The line in the sand between a data avatar and a data visualization is in compelling action versus understanding, respectively.  A data visualization is designed to communicate insights through our visual acuity, whereas a data avatar is designed to compel action by invoking an emotional connection.  In other words, from the data's point of view, one is introspective and the other extrospective.  This presumes that the data itself is its own object to understand and to interact with.

Data Visualization: New Shiny Packages & Products

Siny_Gridster_JustGauge_HighCharts_AppOver the past few weeks and months we've been exploring the new R web application framework Shiny, how we can develop in it, what its potential is, and what's new.  As expected, web apps with Shiny are getting very sophisticated, and thankfully are making development of professional products by data scientists a reality.  Where once insights gained by analysis required long and intense meeting, we now have beautiful interactive shiny web apps, none of which would be possible without the developers who are building interfaces through R for their favorite javascript packages.  In many ways working through R allows us to do very unique things because we're in an environment where we can easily manipulate, massage, and re-structure our data.  @Winston_Cheng, one of the elite developers building these R javascript packages, has put together a demo app that brings together Shiny with Gridster, JustGage, and Highcharts. Shiny comes with basic functions to create side-panels and main-panels, but those functions are not very configurable and they look amateurish, which can have some collateral issues.  Shiny is good however at modularizing its input vs output displays, and wouldn't it be nice is we could rearrange them as we saw fit, or anyone we build our apps for; Thank you Winston.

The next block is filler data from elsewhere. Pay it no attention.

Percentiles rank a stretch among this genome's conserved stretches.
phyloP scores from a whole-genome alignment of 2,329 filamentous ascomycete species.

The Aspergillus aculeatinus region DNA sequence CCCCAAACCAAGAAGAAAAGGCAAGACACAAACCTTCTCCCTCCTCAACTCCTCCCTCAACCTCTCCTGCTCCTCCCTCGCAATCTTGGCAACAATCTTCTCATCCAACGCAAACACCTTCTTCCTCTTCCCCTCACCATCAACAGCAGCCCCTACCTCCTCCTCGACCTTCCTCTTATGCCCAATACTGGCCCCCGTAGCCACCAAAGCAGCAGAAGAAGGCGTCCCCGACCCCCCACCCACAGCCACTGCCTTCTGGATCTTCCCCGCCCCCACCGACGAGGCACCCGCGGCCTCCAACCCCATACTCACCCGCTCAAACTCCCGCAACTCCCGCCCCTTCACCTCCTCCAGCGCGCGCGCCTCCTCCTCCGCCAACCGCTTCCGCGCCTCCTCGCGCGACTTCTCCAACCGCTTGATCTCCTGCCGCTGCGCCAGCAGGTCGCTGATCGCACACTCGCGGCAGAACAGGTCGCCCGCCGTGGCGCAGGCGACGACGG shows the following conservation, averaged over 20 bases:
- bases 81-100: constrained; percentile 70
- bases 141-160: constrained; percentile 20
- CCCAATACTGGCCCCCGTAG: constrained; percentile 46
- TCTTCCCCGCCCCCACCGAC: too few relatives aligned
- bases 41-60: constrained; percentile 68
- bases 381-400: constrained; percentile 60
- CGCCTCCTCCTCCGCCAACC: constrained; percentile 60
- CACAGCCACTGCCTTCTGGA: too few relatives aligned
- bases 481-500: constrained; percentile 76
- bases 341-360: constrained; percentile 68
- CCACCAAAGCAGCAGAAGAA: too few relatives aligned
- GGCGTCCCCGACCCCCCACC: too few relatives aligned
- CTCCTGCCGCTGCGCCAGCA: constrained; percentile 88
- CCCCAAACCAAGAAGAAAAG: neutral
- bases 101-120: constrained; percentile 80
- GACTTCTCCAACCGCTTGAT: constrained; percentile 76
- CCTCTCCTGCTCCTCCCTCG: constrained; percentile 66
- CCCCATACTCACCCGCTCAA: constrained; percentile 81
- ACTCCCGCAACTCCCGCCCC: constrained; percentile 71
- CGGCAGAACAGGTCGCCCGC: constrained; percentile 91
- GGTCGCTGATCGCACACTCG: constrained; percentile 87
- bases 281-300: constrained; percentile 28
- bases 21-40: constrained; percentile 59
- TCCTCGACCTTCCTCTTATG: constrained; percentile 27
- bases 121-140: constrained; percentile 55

Gridster - JustGage - Highcharts